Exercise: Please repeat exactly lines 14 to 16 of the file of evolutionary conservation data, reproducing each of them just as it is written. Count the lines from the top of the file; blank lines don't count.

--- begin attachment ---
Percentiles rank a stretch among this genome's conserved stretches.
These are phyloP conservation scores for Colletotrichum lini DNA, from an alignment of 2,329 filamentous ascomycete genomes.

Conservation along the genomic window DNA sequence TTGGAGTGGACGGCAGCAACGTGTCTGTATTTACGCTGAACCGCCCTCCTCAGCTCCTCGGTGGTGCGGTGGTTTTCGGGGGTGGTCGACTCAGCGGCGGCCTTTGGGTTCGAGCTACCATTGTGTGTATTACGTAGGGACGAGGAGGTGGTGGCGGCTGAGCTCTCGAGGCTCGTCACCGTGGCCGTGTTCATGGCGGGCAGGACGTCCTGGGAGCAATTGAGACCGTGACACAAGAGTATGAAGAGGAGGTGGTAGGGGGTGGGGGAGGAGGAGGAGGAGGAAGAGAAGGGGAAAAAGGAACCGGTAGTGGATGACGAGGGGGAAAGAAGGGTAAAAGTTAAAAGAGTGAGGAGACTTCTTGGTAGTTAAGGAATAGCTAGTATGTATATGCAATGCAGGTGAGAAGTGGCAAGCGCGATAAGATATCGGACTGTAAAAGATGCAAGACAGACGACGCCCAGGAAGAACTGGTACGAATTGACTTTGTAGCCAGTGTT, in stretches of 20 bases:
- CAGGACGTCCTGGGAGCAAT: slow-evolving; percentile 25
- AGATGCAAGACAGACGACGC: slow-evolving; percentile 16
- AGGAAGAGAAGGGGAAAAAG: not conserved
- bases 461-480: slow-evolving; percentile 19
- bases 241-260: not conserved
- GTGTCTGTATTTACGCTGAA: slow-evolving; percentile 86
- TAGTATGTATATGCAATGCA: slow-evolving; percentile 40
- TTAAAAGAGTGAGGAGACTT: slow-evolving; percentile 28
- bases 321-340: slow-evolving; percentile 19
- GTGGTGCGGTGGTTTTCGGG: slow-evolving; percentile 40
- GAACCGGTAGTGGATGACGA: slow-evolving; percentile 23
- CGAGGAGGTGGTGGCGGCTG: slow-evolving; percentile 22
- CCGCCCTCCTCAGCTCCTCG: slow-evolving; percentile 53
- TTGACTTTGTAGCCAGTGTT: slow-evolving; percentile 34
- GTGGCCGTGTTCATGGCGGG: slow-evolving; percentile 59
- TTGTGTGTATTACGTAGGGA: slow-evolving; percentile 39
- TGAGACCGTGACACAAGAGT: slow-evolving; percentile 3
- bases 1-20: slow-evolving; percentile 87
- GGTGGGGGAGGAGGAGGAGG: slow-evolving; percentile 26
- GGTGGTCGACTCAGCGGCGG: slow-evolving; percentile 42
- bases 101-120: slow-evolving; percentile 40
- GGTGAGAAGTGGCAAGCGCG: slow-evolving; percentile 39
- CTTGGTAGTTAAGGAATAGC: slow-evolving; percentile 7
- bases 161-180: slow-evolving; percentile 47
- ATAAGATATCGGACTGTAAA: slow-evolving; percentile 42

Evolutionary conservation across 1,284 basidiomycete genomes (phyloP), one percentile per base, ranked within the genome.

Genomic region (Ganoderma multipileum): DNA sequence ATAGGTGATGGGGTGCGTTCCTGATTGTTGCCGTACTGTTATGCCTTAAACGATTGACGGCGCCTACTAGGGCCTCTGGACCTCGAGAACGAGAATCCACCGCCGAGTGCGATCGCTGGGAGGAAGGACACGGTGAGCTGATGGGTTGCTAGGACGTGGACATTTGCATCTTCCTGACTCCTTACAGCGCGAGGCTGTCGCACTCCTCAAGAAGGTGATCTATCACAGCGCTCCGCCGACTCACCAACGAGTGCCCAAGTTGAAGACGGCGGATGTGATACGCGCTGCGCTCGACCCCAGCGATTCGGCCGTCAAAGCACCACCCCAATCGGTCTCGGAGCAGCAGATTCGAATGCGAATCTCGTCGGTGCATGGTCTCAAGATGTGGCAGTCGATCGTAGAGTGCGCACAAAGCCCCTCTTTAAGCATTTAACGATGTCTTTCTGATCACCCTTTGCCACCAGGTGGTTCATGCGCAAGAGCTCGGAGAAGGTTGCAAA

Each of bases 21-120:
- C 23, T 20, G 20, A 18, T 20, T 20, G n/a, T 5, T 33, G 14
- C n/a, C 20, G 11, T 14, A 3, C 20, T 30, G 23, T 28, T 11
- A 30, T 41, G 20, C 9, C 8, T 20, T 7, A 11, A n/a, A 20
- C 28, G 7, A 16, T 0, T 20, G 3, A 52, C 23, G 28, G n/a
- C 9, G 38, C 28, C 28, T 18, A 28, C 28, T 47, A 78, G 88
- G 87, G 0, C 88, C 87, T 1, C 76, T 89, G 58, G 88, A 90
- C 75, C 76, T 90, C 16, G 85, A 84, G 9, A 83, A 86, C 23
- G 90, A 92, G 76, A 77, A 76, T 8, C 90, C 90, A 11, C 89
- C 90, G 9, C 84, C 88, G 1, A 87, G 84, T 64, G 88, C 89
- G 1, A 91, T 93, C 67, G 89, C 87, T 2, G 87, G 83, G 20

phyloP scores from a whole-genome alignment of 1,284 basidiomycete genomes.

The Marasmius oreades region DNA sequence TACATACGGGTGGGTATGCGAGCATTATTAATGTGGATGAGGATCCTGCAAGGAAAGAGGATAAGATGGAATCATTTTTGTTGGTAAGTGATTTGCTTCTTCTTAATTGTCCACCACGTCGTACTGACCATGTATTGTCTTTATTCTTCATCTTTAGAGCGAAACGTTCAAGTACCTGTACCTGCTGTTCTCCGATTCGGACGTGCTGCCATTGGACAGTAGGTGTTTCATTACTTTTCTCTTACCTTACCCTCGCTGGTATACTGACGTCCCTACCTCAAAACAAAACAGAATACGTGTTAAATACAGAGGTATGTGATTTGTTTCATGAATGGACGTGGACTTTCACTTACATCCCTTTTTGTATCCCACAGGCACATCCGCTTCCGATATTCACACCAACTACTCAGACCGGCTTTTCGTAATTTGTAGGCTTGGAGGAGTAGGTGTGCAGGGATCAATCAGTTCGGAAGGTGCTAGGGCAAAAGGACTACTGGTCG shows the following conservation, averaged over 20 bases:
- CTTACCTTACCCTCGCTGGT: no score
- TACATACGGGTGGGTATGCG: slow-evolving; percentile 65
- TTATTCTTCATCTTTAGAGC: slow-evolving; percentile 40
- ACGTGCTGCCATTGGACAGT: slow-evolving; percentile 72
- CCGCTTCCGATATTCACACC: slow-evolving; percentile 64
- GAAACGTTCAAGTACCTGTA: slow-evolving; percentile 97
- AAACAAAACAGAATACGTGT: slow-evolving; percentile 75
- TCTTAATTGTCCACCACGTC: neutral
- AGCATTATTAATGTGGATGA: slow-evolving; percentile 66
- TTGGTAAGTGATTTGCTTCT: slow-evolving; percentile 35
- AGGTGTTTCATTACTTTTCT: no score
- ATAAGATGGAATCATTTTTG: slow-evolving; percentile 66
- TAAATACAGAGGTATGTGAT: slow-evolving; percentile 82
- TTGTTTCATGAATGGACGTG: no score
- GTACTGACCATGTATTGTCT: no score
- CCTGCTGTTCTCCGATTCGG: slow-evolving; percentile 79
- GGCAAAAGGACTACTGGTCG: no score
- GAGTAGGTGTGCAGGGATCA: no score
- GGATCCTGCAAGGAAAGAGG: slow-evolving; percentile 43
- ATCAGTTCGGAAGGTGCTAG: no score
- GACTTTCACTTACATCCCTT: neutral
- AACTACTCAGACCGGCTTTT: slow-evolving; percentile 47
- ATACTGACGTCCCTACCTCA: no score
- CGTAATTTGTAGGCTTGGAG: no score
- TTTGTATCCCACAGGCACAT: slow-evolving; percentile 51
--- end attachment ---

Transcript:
- GAACCGGTAGTGGATGACGA: slow-evolving; percentile 23
- CGAGGAGGTGGTGGCGGCTG: slow-evolving; percentile 22
- CCGCCCTCCTCAGCTCCTCG: slow-evolving; percentile 53